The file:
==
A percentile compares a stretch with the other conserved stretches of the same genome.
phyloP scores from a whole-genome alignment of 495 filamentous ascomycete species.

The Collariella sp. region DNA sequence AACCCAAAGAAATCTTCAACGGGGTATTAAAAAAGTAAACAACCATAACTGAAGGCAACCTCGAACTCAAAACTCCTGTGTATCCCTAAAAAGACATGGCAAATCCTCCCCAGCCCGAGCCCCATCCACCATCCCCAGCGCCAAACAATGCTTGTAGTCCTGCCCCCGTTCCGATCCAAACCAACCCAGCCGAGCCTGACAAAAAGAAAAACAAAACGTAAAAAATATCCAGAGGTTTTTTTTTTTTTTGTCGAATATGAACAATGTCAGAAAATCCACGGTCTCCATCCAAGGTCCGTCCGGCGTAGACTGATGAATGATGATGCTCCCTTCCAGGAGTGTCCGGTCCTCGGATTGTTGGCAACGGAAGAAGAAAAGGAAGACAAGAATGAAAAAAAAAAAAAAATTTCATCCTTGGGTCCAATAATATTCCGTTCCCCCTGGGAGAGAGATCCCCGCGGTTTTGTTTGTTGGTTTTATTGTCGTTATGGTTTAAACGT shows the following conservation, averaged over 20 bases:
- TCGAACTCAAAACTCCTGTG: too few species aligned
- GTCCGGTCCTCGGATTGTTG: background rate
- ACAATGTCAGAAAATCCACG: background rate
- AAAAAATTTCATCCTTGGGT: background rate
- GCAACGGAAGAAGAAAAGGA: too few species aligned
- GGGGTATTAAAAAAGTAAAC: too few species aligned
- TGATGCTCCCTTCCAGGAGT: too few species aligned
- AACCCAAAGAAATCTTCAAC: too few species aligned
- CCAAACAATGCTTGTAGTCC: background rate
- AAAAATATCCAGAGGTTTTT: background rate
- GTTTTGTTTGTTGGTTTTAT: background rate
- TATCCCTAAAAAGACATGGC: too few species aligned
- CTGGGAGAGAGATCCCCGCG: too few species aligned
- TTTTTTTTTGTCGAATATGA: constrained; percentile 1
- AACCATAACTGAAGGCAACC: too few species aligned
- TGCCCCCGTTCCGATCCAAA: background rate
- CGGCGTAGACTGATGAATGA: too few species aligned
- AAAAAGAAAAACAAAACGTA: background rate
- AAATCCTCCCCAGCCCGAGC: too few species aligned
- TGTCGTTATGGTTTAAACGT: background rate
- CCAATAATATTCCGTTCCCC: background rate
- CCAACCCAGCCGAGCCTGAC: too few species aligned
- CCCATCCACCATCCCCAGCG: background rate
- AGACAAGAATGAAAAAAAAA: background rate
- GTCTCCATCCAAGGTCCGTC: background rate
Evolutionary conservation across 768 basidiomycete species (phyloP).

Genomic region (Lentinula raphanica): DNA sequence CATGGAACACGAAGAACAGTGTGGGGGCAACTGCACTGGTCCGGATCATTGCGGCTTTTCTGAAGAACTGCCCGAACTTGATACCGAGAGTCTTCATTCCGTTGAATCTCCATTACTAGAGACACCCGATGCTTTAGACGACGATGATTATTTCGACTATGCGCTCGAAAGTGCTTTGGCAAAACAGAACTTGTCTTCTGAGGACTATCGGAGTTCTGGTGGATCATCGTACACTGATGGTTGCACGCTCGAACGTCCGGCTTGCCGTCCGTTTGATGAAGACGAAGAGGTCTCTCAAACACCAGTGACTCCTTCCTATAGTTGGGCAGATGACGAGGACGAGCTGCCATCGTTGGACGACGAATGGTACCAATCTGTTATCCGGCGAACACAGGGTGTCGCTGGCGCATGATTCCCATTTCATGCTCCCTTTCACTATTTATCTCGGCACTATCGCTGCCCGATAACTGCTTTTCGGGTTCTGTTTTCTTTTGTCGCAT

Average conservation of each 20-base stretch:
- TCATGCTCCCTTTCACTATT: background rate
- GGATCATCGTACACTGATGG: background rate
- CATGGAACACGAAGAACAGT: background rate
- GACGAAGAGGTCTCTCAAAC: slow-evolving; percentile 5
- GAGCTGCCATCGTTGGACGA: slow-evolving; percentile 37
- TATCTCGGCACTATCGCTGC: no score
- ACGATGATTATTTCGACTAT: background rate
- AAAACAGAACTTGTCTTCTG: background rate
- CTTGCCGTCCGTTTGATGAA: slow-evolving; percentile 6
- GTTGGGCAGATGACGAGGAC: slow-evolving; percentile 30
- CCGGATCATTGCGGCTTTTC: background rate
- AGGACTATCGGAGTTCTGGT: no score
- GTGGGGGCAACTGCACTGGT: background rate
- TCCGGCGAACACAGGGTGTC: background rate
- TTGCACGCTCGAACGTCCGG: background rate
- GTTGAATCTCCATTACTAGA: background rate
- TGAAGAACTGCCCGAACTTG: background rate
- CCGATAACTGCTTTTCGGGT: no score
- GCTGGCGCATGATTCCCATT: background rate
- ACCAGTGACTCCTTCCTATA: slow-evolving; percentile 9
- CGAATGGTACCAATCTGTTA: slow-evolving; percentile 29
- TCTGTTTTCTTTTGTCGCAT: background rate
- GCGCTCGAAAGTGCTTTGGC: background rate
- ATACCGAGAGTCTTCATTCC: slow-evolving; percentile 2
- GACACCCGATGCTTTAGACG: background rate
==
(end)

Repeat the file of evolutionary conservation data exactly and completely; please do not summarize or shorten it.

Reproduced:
A percentile compares a stretch with the other conserved stretches of the same genome.
phyloP scores from a whole-genome alignment of 495 filamentous ascomycete species.

The Collariella sp. region DNA sequence AACCCAAAGAAATCTTCAACGGGGTATTAAAAAAGTAAACAACCATAACTGAAGGCAACCTCGAACTCAAAACTCCTGTGTATCCCTAAAAAGACATGGCAAATCCTCCCCAGCCCGAGCCCCATCCACCATCCCCAGCGCCAAACAATGCTTGTAGTCCTGCCCCCGTTCCGATCCAAACCAACCCAGCCGAGCCTGACAAAAAGAAAAACAAAACGTAAAAAATATCCAGAGGTTTTTTTTTTTTTTGTCGAATATGAACAATGTCAGAAAATCCACGGTCTCCATCCAAGGTCCGTCCGGCGTAGACTGATGAATGATGATGCTCCCTTCCAGGAGTGTCCGGTCCTCGGATTGTTGGCAACGGAAGAAGAAAAGGAAGACAAGAATGAAAAAAAAAAAAAAATTTCATCCTTGGGTCCAATAATATTCCGTTCCCCCTGGGAGAGAGATCCCCGCGGTTTTGTTTGTTGGTTTTATTGTCGTTATGGTTTAAACGT shows the following conservation, averaged over 20 bases:
- TCGAACTCAAAACTCCTGTG: too few species aligned
- GTCCGGTCCTCGGATTGTTG: background rate
- ACAATGTCAGAAAATCCACG: background rate
- AAAAAATTTCATCCTTGGGT: background rate
- GCAACGGAAGAAGAAAAGGA: too few species aligned
- GGGGTATTAAAAAAGTAAAC: too few species aligned
- TGATGCTCCCTTCCAGGAGT: too few species aligned
- AACCCAAAGAAATCTTCAAC: too few species aligned
- CCAAACAATGCTTGTAGTCC: background rate
- AAAAATATCCAGAGGTTTTT: background rate
- GTTTTGTTTGTTGGTTTTAT: background rate
- TATCCCTAAAAAGACATGGC: too few species aligned
- CTGGGAGAGAGATCCCCGCG: too few species aligned
- TTTTTTTTTGTCGAATATGA: constrained; percentile 1
- AACCATAACTGAAGGCAACC: too few species aligned
- TGCCCCCGTTCCGATCCAAA: background rate
- CGGCGTAGACTGATGAATGA: too few species aligned
- AAAAAGAAAAACAAAACGTA: background rate
- AAATCCTCCCCAGCCCGAGC: too few species aligned
- TGTCGTTATGGTTTAAACGT: background rate
- CCAATAATATTCCGTTCCCC: background rate
- CCAACCCAGCCGAGCCTGAC: too few species aligned
- CCCATCCACCATCCCCAGCG: background rate
- AGACAAGAATGAAAAAAAAA: background rate
- GTCTCCATCCAAGGTCCGTC: background rate
Evolutionary conservation across 768 basidiomycete species (phyloP).

Genomic region (Lentinula raphanica): DNA sequence CATGGAACACGAAGAACAGTGTGGGGGCAACTGCACTGGTCCGGATCATTGCGGCTTTTCTGAAGAACTGCCCGAACTTGATACCGAGAGTCTTCATTCCGTTGAATCTCCATTACTAGAGACACCCGATGCTTTAGACGACGATGATTATTTCGACTATGCGCTCGAAAGTGCTTTGGCAAAACAGAACTTGTCTTCTGAGGACTATCGGAGTTCTGGTGGATCATCGTACACTGATGGTTGCACGCTCGAACGTCCGGCTTGCCGTCCGTTTGATGAAGACGAAGAGGTCTCTCAAACACCAGTGACTCCTTCCTATAGTTGGGCAGATGACGAGGACGAGCTGCCATCGTTGGACGACGAATGGTACCAATCTGTTATCCGGCGAACACAGGGTGTCGCTGGCGCATGATTCCCATTTCATGCTCCCTTTCACTATTTATCTCGGCACTATCGCTGCCCGATAACTGCTTTTCGGGTTCTGTTTTCTTTTGTCGCAT

Average conservation of each 20-base stretch:
- TCATGCTCCCTTTCACTATT: background rate
- GGATCATCGTACACTGATGG: background rate
- CATGGAACACGAAGAACAGT: background rate
- GACGAAGAGGTCTCTCAAAC: slow-evolving; percentile 5
- GAGCTGCCATCGTTGGACGA: slow-evolving; percentile 37
- TATCTCGGCACTATCGCTGC: no score
- ACGATGATTATTTCGACTAT: background rate
- AAAACAGAACTTGTCTTCTG: background rate
- CTTGCCGTCCGTTTGATGAA: slow-evolving; percentile 6
- GTTGGGCAGATGACGAGGAC: slow-evolving; percentile 30
- CCGGATCATTGCGGCTTTTC: background rate
- AGGACTATCGGAGTTCTGGT: no score
- GTGGGGGCAACTGCACTGGT: background rate
- TCCGGCGAACACAGGGTGTC: background rate
- TTGCACGCTCGAACGTCCGG: background rate
- GTTGAATCTCCATTACTAGA: background rate
- TGAAGAACTGCCCGAACTTG: background rate
- CCGATAACTGCTTTTCGGGT: no score
- GCTGGCGCATGATTCCCATT: background rate
- ACCAGTGACTCCTTCCTATA: slow-evolving; percentile 9
- CGAATGGTACCAATCTGTTA: slow-evolving; percentile 29
- TCTGTTTTCTTTTGTCGCAT: background rate
- GCGCTCGAAAGTGCTTTGGC: background rate
- ATACCGAGAGTCTTCATTCC: slow-evolving; percentile 2
- GACACCCGATGCTTTAGACG: background rate